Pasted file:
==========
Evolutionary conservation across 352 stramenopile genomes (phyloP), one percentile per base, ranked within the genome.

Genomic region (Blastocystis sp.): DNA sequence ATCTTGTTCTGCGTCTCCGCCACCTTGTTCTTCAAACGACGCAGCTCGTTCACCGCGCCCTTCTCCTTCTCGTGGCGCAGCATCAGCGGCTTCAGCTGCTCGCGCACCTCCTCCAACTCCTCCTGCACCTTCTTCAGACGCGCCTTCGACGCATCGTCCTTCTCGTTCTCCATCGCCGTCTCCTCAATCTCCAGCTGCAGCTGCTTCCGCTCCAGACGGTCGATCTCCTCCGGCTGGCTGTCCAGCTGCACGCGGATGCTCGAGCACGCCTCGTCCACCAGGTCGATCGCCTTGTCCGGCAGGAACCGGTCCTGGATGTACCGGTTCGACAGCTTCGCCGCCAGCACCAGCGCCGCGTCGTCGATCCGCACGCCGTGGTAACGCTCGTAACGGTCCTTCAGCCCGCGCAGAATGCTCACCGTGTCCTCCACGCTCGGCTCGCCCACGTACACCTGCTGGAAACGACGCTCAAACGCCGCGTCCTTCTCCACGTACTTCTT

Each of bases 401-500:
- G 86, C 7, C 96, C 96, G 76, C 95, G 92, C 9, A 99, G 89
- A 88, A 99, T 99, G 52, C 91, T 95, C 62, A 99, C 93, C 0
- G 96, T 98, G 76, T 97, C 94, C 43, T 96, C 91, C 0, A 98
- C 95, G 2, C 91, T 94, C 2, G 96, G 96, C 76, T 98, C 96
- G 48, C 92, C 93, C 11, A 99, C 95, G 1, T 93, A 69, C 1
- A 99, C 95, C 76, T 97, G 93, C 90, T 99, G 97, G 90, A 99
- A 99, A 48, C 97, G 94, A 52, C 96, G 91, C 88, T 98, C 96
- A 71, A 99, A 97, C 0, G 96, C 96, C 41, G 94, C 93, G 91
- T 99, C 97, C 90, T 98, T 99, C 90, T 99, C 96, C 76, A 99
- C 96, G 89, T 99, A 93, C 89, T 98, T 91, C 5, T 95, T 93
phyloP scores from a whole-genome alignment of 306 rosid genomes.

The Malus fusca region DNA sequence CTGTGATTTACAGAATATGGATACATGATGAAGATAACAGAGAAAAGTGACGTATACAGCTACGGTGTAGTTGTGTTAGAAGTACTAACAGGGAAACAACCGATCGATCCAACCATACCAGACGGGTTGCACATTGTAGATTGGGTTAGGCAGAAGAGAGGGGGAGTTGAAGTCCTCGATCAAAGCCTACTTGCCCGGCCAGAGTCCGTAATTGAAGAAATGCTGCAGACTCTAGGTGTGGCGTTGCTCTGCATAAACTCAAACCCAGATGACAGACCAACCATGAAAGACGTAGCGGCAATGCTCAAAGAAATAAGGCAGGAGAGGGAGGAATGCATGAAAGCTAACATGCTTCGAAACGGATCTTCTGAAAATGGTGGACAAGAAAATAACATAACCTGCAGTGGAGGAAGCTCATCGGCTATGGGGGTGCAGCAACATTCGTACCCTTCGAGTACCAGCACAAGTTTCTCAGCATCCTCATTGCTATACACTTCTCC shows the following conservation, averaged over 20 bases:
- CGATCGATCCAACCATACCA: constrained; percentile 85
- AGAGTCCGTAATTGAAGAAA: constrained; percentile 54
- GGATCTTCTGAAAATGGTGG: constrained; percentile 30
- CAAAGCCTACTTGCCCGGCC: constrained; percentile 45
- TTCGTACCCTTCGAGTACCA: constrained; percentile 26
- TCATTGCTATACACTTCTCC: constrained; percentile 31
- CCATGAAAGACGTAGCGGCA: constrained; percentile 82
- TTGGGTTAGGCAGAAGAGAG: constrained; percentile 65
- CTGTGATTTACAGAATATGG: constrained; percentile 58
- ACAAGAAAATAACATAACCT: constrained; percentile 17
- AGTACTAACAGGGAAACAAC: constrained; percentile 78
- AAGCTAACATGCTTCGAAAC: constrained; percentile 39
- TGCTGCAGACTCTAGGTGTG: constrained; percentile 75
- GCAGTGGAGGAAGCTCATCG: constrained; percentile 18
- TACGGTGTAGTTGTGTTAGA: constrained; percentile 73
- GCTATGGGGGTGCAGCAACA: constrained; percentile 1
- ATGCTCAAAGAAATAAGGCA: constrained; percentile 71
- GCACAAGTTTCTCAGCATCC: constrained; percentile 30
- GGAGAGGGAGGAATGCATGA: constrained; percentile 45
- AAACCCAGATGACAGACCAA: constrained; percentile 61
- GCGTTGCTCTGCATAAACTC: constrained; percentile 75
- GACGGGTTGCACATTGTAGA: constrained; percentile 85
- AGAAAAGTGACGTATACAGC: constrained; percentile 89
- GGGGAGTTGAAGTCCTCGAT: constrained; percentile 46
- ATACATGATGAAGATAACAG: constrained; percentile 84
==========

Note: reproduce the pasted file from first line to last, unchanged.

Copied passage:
Evolutionary conservation across 352 stramenopile genomes (phyloP), one percentile per base, ranked within the genome.

Genomic region (Blastocystis sp.): DNA sequence ATCTTGTTCTGCGTCTCCGCCACCTTGTTCTTCAAACGACGCAGCTCGTTCACCGCGCCCTTCTCCTTCTCGTGGCGCAGCATCAGCGGCTTCAGCTGCTCGCGCACCTCCTCCAACTCCTCCTGCACCTTCTTCAGACGCGCCTTCGACGCATCGTCCTTCTCGTTCTCCATCGCCGTCTCCTCAATCTCCAGCTGCAGCTGCTTCCGCTCCAGACGGTCGATCTCCTCCGGCTGGCTGTCCAGCTGCACGCGGATGCTCGAGCACGCCTCGTCCACCAGGTCGATCGCCTTGTCCGGCAGGAACCGGTCCTGGATGTACCGGTTCGACAGCTTCGCCGCCAGCACCAGCGCCGCGTCGTCGATCCGCACGCCGTGGTAACGCTCGTAACGGTCCTTCAGCCCGCGCAGAATGCTCACCGTGTCCTCCACGCTCGGCTCGCCCACGTACACCTGCTGGAAACGACGCTCAAACGCCGCGTCCTTCTCCACGTACTTCTT

Each of bases 401-500:
- G 86, C 7, C 96, C 96, G 76, C 95, G 92, C 9, A 99, G 89
- A 88, A 99, T 99, G 52, C 91, T 95, C 62, A 99, C 93, C 0
- G 96, T 98, G 76, T 97, C 94, C 43, T 96, C 91, C 0, A 98
- C 95, G 2, C 91, T 94, C 2, G 96, G 96, C 76, T 98, C 96
- G 48, C 92, C 93, C 11, A 99, C 95, G 1, T 93, A 69, C 1
- A 99, C 95, C 76, T 97, G 93, C 90, T 99, G 97, G 90, A 99
- A 99, A 48, C 97, G 94, A 52, C 96, G 91, C 88, T 98, C 96
- A 71, A 99, A 97, C 0, G 96, C 96, C 41, G 94, C 93, G 91
- T 99, C 97, C 90, T 98, T 99, C 90, T 99, C 96, C 76, A 99
- C 96, G 89, T 99, A 93, C 89, T 98, T 91, C 5, T 95, T 93
phyloP scores from a whole-genome alignment of 306 rosid genomes.

The Malus fusca region DNA sequence CTGTGATTTACAGAATATGGATACATGATGAAGATAACAGAGAAAAGTGACGTATACAGCTACGGTGTAGTTGTGTTAGAAGTACTAACAGGGAAACAACCGATCGATCCAACCATACCAGACGGGTTGCACATTGTAGATTGGGTTAGGCAGAAGAGAGGGGGAGTTGAAGTCCTCGATCAAAGCCTACTTGCCCGGCCAGAGTCCGTAATTGAAGAAATGCTGCAGACTCTAGGTGTGGCGTTGCTCTGCATAAACTCAAACCCAGATGACAGACCAACCATGAAAGACGTAGCGGCAATGCTCAAAGAAATAAGGCAGGAGAGGGAGGAATGCATGAAAGCTAACATGCTTCGAAACGGATCTTCTGAAAATGGTGGACAAGAAAATAACATAACCTGCAGTGGAGGAAGCTCATCGGCTATGGGGGTGCAGCAACATTCGTACCCTTCGAGTACCAGCACAAGTTTCTCAGCATCCTCATTGCTATACACTTCTCC shows the following conservation, averaged over 20 bases:
- CGATCGATCCAACCATACCA: constrained; percentile 85
- AGAGTCCGTAATTGAAGAAA: constrained; percentile 54
- GGATCTTCTGAAAATGGTGG: constrained; percentile 30
- CAAAGCCTACTTGCCCGGCC: constrained; percentile 45
- TTCGTACCCTTCGAGTACCA: constrained; percentile 26
- TCATTGCTATACACTTCTCC: constrained; percentile 31
- CCATGAAAGACGTAGCGGCA: constrained; percentile 82
- TTGGGTTAGGCAGAAGAGAG: constrained; percentile 65
- CTGTGATTTACAGAATATGG: constrained; percentile 58
- ACAAGAAAATAACATAACCT: constrained; percentile 17
- AGTACTAACAGGGAAACAAC: constrained; percentile 78
- AAGCTAACATGCTTCGAAAC: constrained; percentile 39
- TGCTGCAGACTCTAGGTGTG: constrained; percentile 75
- GCAGTGGAGGAAGCTCATCG: constrained; percentile 18
- TACGGTGTAGTTGTGTTAGA: constrained; percentile 73
- GCTATGGGGGTGCAGCAACA: constrained; percentile 1
- ATGCTCAAAGAAATAAGGCA: constrained; percentile 71
- GCACAAGTTTCTCAGCATCC: constrained; percentile 30
- GGAGAGGGAGGAATGCATGA: constrained; percentile 45
- AAACCCAGATGACAGACCAA: constrained; percentile 61
- GCGTTGCTCTGCATAAACTC: constrained; percentile 75
- GACGGGTTGCACATTGTAGA: constrained; percentile 85
- AGAAAAGTGACGTATACAGC: constrained; percentile 89
- GGGGAGTTGAAGTCCTCGAT: constrained; percentile 46
- ATACATGATGAAGATAACAG: constrained; percentile 84